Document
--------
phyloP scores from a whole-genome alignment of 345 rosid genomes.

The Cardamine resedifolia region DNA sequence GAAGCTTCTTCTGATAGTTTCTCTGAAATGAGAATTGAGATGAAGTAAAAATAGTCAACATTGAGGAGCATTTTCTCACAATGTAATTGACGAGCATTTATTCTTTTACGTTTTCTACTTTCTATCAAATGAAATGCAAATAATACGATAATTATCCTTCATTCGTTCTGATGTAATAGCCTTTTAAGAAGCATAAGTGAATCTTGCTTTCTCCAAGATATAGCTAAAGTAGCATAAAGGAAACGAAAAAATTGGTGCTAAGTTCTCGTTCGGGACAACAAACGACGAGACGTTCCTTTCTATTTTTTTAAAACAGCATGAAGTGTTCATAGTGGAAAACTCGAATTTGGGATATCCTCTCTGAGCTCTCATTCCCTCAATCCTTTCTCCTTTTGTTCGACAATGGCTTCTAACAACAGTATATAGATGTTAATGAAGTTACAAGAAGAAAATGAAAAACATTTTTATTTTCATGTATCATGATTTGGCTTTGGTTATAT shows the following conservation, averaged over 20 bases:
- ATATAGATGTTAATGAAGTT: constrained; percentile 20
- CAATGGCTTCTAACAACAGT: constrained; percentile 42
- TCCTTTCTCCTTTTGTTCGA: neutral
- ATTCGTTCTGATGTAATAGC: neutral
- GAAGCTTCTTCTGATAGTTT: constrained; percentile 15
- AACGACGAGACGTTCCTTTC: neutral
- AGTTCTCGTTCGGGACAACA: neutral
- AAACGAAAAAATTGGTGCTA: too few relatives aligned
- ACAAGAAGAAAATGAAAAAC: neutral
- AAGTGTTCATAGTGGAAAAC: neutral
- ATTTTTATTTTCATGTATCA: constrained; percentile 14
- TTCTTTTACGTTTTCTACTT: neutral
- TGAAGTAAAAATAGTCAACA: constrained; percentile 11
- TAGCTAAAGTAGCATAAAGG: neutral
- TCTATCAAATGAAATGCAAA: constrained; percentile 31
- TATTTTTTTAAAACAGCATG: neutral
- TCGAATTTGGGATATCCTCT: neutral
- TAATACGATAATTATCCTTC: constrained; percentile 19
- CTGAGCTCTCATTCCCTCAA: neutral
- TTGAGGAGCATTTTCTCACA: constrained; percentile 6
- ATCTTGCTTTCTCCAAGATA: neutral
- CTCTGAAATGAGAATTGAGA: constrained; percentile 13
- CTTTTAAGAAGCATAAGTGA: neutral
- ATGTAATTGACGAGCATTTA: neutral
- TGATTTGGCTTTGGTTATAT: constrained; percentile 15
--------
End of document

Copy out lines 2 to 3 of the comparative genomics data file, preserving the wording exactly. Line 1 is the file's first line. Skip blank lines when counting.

The Cardamine resedifolia region DNA sequence GAAGCTTCTTCTGATAGTTTCTCTGAAATGAGAATTGAGATGAAGTAAAAATAGTCAACATTGAGGAGCATTTTCTCACAATGTAATTGACGAGCATTTATTCTTTTACGTTTTCTACTTTCTATCAAATGAAATGCAAATAATACGATAATTATCCTTCATTCGTTCTGATGTAATAGCCTTTTAAGAAGCATAAGTGAATCTTGCTTTCTCCAAGATATAGCTAAAGTAGCATAAAGGAAACGAAAAAATTGGTGCTAAGTTCTCGTTCGGGACAACAAACGACGAGACGTTCCTTTCTATTTTTTTAAAACAGCATGAAGTGTTCATAGTGGAAAACTCGAATTTGGGATATCCTCTCTGAGCTCTCATTCCCTCAATCCTTTCTCCTTTTGTTCGACAATGGCTTCTAACAACAGTATATAGATGTTAATGAAGTTACAAGAAGAAAATGAAAAACATTTTTATTTTCATGTATCATGATTTGGCTTTGGTTATAT shows the following conservation, averaged over 20 bases:
- ATATAGATGTTAATGAAGTT: constrained; percentile 20